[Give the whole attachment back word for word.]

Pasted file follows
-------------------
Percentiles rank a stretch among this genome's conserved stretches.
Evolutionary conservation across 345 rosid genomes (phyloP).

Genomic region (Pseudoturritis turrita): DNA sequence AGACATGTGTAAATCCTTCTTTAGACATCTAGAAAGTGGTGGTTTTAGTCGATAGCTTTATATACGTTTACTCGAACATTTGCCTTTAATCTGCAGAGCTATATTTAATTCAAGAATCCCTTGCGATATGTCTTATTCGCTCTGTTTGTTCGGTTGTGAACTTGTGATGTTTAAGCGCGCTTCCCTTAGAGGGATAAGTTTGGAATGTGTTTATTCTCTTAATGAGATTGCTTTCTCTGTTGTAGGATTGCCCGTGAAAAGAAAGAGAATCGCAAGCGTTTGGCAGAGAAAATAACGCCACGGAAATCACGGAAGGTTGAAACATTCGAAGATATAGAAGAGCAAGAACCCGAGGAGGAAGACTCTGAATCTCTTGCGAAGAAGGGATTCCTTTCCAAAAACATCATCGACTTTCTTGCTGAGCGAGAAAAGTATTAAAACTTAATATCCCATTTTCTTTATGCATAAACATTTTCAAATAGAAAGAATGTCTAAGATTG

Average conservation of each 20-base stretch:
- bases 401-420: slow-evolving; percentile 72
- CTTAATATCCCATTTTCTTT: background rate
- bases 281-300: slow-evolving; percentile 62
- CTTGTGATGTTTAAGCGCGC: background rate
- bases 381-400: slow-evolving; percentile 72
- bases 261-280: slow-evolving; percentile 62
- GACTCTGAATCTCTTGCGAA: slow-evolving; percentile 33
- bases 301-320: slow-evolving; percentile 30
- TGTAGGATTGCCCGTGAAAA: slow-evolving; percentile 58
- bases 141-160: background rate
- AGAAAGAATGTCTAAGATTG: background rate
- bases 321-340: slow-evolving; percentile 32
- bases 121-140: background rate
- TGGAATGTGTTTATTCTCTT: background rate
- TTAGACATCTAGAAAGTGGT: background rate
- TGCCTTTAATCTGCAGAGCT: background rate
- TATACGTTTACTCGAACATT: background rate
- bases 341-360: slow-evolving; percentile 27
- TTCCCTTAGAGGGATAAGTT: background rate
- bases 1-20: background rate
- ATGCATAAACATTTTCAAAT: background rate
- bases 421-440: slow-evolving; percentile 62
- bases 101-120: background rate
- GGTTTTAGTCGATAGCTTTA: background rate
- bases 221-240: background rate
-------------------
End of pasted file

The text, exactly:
Percentiles rank a stretch among this genome's conserved stretches.
Evolutionary conservation across 345 rosid genomes (phyloP).

Genomic region (Pseudoturritis turrita): DNA sequence AGACATGTGTAAATCCTTCTTTAGACATCTAGAAAGTGGTGGTTTTAGTCGATAGCTTTATATACGTTTACTCGAACATTTGCCTTTAATCTGCAGAGCTATATTTAATTCAAGAATCCCTTGCGATATGTCTTATTCGCTCTGTTTGTTCGGTTGTGAACTTGTGATGTTTAAGCGCGCTTCCCTTAGAGGGATAAGTTTGGAATGTGTTTATTCTCTTAATGAGATTGCTTTCTCTGTTGTAGGATTGCCCGTGAAAAGAAAGAGAATCGCAAGCGTTTGGCAGAGAAAATAACGCCACGGAAATCACGGAAGGTTGAAACATTCGAAGATATAGAAGAGCAAGAACCCGAGGAGGAAGACTCTGAATCTCTTGCGAAGAAGGGATTCCTTTCCAAAAACATCATCGACTTTCTTGCTGAGCGAGAAAAGTATTAAAACTTAATATCCCATTTTCTTTATGCATAAACATTTTCAAATAGAAAGAATGTCTAAGATTG

Average conservation of each 20-base stretch:
- bases 401-420: slow-evolving; percentile 72
- CTTAATATCCCATTTTCTTT: background rate
- bases 281-300: slow-evolving; percentile 62
- CTTGTGATGTTTAAGCGCGC: background rate
- bases 381-400: slow-evolving; percentile 72
- bases 261-280: slow-evolving; percentile 62
- GACTCTGAATCTCTTGCGAA: slow-evolving; percentile 33
- bases 301-320: slow-evolving; percentile 30
- TGTAGGATTGCCCGTGAAAA: slow-evolving; percentile 58
- bases 141-160: background rate
- AGAAAGAATGTCTAAGATTG: background rate
- bases 321-340: slow-evolving; percentile 32
- bases 121-140: background rate
- TGGAATGTGTTTATTCTCTT: background rate
- TTAGACATCTAGAAAGTGGT: background rate
- TGCCTTTAATCTGCAGAGCT: background rate
- TATACGTTTACTCGAACATT: background rate
- bases 341-360: slow-evolving; percentile 27
- TTCCCTTAGAGGGATAAGTT: background rate
- bases 1-20: background rate
- ATGCATAAACATTTTCAAAT: background rate
- bases 421-440: slow-evolving; percentile 62
- bases 101-120: background rate
- GGTTTTAGTCGATAGCTTTA: background rate
- bases 221-240: background rate